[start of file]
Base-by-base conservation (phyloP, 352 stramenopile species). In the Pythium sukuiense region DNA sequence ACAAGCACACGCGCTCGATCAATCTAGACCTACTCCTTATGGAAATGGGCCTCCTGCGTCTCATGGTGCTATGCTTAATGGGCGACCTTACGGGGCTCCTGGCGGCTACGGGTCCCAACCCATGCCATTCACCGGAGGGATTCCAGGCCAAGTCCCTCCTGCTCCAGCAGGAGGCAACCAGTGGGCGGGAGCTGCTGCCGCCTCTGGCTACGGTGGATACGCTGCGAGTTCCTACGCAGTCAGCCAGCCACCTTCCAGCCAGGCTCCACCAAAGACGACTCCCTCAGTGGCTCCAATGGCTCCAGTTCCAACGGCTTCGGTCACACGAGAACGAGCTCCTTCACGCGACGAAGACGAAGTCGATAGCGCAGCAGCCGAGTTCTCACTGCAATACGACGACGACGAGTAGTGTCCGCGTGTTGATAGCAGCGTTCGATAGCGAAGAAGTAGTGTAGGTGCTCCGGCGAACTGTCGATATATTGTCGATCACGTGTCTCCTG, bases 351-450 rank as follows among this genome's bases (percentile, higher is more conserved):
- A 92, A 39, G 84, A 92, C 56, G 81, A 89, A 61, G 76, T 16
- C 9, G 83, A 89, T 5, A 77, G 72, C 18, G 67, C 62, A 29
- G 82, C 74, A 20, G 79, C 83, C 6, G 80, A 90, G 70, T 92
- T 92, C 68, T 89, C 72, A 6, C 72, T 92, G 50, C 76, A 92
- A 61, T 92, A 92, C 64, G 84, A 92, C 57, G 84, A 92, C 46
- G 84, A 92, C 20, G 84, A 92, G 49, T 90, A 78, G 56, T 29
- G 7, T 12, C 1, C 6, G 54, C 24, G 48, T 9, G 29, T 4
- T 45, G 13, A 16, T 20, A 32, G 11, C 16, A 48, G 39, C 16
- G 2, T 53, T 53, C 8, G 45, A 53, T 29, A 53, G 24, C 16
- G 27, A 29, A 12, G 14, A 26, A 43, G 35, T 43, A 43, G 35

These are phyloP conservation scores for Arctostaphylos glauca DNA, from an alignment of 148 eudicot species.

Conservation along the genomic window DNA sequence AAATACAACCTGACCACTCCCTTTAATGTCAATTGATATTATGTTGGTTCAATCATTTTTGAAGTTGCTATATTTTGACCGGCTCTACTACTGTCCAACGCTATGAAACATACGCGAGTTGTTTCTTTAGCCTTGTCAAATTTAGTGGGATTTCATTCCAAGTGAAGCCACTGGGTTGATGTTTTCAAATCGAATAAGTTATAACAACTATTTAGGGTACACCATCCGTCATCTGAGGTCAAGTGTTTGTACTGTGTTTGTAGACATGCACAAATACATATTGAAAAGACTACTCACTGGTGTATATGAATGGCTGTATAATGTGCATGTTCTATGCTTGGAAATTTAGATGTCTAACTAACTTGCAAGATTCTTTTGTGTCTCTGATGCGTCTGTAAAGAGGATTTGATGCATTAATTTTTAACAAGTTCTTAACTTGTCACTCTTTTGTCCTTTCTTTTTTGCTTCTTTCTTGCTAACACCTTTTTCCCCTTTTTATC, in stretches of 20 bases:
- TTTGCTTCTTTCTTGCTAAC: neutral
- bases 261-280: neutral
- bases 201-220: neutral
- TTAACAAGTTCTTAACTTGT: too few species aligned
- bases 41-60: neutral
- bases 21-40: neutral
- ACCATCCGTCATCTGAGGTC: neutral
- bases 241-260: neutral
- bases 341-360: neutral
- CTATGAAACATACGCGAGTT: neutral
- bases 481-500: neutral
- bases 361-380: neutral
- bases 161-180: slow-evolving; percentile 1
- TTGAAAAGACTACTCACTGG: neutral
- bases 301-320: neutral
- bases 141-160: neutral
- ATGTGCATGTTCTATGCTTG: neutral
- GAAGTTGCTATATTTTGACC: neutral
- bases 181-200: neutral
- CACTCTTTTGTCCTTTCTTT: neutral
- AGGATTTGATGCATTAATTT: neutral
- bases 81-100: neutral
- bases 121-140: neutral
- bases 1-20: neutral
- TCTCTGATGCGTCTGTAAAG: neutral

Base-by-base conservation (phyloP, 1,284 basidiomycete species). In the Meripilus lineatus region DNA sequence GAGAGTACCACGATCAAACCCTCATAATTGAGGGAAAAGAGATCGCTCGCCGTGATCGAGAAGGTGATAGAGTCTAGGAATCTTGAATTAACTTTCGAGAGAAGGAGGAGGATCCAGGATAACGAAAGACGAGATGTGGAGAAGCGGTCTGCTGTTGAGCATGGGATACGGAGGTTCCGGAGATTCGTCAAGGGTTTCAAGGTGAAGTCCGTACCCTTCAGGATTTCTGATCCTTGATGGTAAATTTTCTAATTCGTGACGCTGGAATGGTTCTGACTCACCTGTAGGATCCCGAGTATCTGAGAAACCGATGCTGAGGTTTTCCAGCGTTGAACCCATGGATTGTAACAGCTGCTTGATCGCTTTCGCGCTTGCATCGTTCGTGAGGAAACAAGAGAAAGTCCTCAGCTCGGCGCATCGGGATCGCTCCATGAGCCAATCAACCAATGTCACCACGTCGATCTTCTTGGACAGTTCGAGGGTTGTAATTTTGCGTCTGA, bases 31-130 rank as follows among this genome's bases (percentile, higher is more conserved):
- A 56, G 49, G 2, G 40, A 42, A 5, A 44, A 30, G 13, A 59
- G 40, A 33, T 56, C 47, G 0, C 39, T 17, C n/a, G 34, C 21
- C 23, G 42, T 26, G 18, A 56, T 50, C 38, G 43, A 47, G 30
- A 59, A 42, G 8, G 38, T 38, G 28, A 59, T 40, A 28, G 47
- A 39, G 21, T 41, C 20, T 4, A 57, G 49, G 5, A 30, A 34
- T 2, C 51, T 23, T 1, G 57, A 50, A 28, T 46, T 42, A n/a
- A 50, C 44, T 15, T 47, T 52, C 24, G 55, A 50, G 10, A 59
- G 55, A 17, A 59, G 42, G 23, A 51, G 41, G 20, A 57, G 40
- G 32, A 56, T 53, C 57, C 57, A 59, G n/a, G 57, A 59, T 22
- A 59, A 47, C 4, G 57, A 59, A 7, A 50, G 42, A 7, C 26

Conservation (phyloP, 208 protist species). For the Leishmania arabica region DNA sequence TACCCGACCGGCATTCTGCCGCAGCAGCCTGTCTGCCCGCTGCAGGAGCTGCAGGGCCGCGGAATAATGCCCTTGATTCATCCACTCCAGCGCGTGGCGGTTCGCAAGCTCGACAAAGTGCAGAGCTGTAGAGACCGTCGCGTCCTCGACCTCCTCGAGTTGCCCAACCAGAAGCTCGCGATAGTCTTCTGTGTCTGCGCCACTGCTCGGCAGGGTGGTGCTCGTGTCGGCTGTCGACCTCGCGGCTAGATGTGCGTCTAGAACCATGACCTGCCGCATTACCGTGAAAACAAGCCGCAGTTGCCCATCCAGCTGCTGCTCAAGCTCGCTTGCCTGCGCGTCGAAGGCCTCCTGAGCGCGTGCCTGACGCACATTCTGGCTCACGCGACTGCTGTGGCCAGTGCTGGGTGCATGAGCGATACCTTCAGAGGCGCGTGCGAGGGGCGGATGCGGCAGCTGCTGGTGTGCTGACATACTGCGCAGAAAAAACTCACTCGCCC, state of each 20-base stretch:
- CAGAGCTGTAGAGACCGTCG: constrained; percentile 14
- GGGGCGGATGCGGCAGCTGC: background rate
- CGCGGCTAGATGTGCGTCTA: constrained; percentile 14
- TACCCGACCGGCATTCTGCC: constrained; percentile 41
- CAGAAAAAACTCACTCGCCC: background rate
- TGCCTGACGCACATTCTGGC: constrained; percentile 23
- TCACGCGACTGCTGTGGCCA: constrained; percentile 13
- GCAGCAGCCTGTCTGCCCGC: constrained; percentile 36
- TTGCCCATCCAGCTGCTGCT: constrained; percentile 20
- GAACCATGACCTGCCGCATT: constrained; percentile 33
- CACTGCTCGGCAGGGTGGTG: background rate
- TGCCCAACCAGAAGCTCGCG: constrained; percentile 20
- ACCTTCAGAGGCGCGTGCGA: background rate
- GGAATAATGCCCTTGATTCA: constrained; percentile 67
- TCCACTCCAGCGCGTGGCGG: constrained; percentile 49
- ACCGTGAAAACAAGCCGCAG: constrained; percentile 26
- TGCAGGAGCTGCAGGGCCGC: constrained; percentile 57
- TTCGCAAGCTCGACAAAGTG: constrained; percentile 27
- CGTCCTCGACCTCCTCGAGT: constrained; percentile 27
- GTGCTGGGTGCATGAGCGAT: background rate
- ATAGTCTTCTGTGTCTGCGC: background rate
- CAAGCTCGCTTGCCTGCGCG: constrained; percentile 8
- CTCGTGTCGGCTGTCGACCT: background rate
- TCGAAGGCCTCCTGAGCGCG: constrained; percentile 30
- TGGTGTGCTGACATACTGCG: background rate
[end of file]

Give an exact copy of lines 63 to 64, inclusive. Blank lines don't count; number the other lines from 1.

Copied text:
- ACCTTCAGAGGCGCGTGCGA: background rate
- GGAATAATGCCCTTGATTCA: constrained; percentile 67